I am not a terrorist, nor do I agree with what the terrorists are doing. If the terrorists claim they are Muslims, they are not because Islam forbids the killing of innocent people. Innocent people should not die. Do not be afraid of me; fear the people who want to kill others. I do not hate America; I love America. I was born in America, but I also enjoy my Egyptian and Turkish heritage. I cheer for both the Egyptian and American Olympic teams. I love both pizza and rice stuffed grape leaves. Truly, it is the best of both worlds. The same goes for my hijab.
My hijab does not put me behind in anything or bother me and keep me from wearing what I want. It gives me a way to be creative and further express myself. From sparkles and embellished paisley designs, to dots and flowers, I have scarves in every color and design imaginable. I can wrap three scarves together to create a unique look and there are many different ways to wrap the hijab. As well as receiving compliments from random strangers about my headwear, I have also received disdainful stares and not so pleasant gestures. Still, I continue to wear it with pride every day. For me, it is a fashion statement that my religion gave to me.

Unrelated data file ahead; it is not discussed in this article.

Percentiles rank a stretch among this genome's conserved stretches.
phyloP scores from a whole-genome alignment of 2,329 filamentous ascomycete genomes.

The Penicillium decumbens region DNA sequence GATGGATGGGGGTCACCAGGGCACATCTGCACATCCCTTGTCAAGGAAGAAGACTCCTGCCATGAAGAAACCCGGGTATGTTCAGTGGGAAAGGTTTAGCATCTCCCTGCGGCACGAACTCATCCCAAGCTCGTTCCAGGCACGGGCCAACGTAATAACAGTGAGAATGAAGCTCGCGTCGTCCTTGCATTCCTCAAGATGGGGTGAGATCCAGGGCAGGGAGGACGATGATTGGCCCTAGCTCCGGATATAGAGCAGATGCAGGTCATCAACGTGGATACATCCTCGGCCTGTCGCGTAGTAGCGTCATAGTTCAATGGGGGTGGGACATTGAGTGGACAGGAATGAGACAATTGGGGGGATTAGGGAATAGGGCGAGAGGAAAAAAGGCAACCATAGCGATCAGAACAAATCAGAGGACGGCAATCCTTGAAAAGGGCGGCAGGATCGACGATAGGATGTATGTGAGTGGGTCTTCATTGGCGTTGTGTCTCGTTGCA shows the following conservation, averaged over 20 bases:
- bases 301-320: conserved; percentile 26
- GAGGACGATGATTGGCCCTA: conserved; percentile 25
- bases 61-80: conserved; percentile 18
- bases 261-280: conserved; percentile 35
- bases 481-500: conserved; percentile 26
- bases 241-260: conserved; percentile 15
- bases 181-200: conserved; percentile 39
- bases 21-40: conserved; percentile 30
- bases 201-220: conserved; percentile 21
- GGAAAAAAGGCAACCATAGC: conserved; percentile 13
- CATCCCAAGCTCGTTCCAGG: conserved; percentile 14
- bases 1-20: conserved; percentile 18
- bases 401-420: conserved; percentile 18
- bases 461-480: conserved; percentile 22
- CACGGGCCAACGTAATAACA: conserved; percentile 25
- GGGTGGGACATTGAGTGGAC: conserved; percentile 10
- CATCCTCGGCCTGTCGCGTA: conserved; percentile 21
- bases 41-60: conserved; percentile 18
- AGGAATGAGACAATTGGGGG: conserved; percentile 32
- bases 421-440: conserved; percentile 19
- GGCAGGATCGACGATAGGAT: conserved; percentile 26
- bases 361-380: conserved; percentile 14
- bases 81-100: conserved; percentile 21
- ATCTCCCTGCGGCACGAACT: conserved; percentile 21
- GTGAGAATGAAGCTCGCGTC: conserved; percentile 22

Some people may ask if I miss feeling beautiful and if I am sad because I am not allowed to have a boyfriend. What? Whoever said I miss feeling beautiful? I feel beautiful right now! When people talk to me while I wear the hijab, it is because they take me seriously and respect my opinion. It is not attraction when a man is interested in a woman because of her body. That is his satisfaction. Wearing the hijab has not subtracted from my beauty, but actually protected it. Finally, I refuse to be an exhausted and used teenage girl who is dumped and recycled numerous times before she finds a real man that will actually respect her, a man that will love and admire the inside just as much as the outside. I am not the least bit disappointed that I will never be like that.